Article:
Dental microwear provides clues to dietary habits of lepidosauria

Dental microwear provides clues to dietary habits of lepidosauria
Microscopic images of the tooth enamel of lepidosauria, with a bearded dragon depicted as an example, reveal information about the creatures' dietary habits. The image on the left shows the teeth of a mussel- and snail-eater, a Nile monitor, with a rough enamel surface. On the right is the significantly less furrowed enamel surface of an omnivore, a golden tegu. Credit: Daniela E. Winkler, Michelle Aimée Oesch

High-resolution microscopic images of the surface of dental enamel of lepidosauria, which is a subclass of reptile including monitor lizards, iguanas, lizards and tuatara, allow scientists to determine their dietary habits. The enamel wear patterns reveal significant differences between carnivores and herbivores, but also allow finer distinctions, such as between algae-, fruit-, and mollusk-eating species. These findings are the result of research by a team led by scientists at Johannes Gutenberg University Mainz (JGU). They point out that it has hitherto been difficult to make such fine distinctions between dietary behavior on the basis of dental or skeletal remains alone, particularly in the case of extinct species, because in many reptiles the teeth are of similar shape.

As the researchers report in Proceedings of the Royal Society B, they examined the of 77 curated specimens found in the wild and belonging to 23 extant species; the specimens were part of the collections of various natural history museums. For some of the samples, the researchers analyzed pieces of jaw containing directly under a , while in other cases they made silicone impressions of the teeth which they then imaged. They created 3-D surface models of the teeth and evaluated them with regard to 46 characteristics, such as the number of furrows in the enamel and their mean depth.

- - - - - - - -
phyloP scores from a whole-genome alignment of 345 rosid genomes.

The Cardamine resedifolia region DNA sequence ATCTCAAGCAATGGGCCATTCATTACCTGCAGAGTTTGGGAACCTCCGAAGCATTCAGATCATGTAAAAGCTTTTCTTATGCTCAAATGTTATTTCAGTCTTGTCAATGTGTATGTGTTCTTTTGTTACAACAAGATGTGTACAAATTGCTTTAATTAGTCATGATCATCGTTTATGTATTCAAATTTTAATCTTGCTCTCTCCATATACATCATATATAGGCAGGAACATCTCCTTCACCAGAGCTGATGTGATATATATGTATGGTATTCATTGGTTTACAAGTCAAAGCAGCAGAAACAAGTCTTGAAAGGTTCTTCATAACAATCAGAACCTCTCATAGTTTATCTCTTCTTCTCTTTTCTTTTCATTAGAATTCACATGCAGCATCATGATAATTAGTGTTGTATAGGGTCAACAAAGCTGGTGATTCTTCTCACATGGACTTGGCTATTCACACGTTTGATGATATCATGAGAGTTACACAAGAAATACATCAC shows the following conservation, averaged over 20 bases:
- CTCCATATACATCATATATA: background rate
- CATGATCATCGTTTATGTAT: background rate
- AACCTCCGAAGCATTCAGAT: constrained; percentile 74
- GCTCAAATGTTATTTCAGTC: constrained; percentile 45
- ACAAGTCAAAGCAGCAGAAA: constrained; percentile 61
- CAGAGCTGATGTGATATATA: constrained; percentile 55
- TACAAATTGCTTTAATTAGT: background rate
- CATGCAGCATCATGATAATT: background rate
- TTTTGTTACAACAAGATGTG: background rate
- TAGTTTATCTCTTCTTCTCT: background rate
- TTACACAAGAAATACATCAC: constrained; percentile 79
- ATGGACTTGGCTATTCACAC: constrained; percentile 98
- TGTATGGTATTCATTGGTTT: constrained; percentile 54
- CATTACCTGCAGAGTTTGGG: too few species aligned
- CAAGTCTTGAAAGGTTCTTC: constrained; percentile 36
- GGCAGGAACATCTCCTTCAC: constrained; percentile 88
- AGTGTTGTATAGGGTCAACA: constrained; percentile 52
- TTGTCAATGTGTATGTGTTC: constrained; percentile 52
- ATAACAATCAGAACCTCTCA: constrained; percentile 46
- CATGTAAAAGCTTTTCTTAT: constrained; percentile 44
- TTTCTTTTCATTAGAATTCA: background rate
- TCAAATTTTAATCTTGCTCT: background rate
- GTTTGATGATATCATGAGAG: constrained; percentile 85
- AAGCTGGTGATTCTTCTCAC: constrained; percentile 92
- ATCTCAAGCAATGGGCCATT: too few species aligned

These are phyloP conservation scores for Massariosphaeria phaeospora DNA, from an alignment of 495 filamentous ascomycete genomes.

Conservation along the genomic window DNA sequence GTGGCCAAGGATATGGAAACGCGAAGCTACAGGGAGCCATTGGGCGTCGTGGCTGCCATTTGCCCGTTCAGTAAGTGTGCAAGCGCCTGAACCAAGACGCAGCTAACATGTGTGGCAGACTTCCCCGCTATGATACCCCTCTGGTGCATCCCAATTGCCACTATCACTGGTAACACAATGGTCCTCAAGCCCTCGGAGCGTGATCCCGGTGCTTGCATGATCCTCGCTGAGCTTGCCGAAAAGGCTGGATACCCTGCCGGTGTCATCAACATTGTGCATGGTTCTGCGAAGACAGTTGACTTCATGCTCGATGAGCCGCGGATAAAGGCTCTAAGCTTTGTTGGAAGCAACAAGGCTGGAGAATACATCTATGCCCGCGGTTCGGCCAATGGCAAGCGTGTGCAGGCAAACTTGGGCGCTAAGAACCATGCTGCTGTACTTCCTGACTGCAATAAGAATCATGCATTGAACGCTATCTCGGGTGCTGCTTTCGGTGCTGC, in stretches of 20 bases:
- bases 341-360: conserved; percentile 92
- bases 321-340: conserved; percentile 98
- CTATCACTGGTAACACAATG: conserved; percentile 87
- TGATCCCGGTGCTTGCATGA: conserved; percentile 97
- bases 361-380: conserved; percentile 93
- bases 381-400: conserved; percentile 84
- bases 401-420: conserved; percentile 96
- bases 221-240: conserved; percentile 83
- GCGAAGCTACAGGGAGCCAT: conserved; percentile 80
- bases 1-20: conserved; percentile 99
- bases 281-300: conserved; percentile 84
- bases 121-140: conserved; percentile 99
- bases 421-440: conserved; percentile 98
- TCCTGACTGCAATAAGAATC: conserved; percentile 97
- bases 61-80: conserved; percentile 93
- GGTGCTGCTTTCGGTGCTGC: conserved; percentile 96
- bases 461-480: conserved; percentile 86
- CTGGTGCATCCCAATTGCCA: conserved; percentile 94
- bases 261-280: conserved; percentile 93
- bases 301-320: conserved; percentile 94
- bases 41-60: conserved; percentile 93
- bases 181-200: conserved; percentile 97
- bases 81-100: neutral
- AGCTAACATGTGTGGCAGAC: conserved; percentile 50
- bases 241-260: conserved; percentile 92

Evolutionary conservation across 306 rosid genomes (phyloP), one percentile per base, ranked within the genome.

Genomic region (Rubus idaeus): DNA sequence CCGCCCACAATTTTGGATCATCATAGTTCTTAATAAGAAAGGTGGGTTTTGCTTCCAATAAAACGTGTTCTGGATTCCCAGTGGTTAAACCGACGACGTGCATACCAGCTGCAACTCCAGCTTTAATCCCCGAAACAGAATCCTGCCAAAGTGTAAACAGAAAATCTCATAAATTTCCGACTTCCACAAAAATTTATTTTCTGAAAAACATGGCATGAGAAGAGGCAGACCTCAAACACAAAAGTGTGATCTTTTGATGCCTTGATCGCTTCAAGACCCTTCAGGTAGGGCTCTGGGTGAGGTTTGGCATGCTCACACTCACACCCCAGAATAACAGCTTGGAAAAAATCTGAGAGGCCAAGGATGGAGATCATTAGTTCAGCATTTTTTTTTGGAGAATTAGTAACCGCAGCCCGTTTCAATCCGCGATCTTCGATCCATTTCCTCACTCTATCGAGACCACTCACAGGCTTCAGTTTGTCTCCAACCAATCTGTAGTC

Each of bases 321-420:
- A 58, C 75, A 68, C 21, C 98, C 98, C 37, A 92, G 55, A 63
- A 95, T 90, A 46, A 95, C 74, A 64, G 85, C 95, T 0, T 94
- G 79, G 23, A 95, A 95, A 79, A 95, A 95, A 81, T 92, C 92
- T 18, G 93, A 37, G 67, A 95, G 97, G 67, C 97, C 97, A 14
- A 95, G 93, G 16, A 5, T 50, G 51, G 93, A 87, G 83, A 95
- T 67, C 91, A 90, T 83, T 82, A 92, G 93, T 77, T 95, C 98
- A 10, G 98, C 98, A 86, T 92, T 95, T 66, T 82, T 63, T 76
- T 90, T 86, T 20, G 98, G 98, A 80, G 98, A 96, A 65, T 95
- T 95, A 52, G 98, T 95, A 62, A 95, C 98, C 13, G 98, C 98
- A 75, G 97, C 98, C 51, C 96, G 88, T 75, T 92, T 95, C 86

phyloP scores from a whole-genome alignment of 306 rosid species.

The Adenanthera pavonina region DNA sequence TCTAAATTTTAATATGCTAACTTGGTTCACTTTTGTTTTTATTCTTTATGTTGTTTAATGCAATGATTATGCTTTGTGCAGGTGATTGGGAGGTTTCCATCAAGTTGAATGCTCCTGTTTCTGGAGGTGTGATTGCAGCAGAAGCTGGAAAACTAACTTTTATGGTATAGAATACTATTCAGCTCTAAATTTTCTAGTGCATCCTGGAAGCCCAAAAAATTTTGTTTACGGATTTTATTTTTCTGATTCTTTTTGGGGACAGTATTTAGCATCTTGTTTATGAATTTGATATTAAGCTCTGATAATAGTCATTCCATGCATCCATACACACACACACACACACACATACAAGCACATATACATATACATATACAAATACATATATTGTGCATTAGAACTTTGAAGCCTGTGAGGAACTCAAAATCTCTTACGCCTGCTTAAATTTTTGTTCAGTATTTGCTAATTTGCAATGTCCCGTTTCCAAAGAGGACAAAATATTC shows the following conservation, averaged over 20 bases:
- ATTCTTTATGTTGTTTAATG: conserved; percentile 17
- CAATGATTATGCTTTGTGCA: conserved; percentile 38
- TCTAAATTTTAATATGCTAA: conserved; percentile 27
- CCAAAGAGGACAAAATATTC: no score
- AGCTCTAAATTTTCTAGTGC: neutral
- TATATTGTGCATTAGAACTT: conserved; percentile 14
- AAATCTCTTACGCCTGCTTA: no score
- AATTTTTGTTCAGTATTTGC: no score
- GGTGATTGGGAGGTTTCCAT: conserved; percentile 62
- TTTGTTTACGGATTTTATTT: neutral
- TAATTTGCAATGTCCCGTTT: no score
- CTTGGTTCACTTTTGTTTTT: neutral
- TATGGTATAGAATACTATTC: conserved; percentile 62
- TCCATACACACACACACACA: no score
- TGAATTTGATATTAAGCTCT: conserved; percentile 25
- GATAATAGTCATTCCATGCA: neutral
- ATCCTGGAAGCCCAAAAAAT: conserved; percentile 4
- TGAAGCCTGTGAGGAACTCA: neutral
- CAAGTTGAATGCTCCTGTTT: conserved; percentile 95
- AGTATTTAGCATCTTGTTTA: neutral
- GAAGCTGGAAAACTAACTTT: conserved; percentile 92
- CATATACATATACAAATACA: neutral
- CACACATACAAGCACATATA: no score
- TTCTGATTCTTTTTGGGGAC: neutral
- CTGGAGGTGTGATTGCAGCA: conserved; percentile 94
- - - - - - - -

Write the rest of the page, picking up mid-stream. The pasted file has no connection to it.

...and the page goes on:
As a result, they determined that the animals could be grouped into different dietary categories based on their dental microwear textures. For example, the tooth enamel of carnivores exhibits only a few shallow furrows, whereas the enamel of frugivores is very deeply furrowed. "This method was developed based on mammals. We applied it for the first time to reptiles and were able to show that it also works for lepidosauria," said Dr. Daniela Winkler of the Institute of Geosciences at JGU, lead author of the research paper. This was not necessarily what they had expected: "Reptiles hardly ever chew their food. Most of the time they simply bite off pieces of food and swallow them whole. Thus there was no guarantee that we would find informative traces of wear."

The researchers now hope to be able to use the method to analyze teeth from dinosaurs and synapsids, which are very similar to those of lepidosauria, as well and finally identify the first herbivores among the terrestrial vertebrates. Synapsids are mammal-like reptiles, which inhabited the Earth around 310 million years ago, pre-dating dinosaurs by 70 million years. Some of them evolved from carnivores into herbivores. "This was a key event in evolution," emphasized Winkler. "Our long-term goal is to find out when exactly this happened and in which species."

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More information: Daniela E. Winkler et al. Dental microwear texture reflects dietary tendencies in extant Lepidosauria despite their limited use of oral food processing, Proceedings of the Royal Society B: Biological Sciences (2019). DOI: 10.1098/rspb.2019.0544
Provided by Universitaet Mainz
Citation: Dental microwear provides clues to dietary habits of lepidosauria (2019, June 21) retrieved 20 February 2020 from
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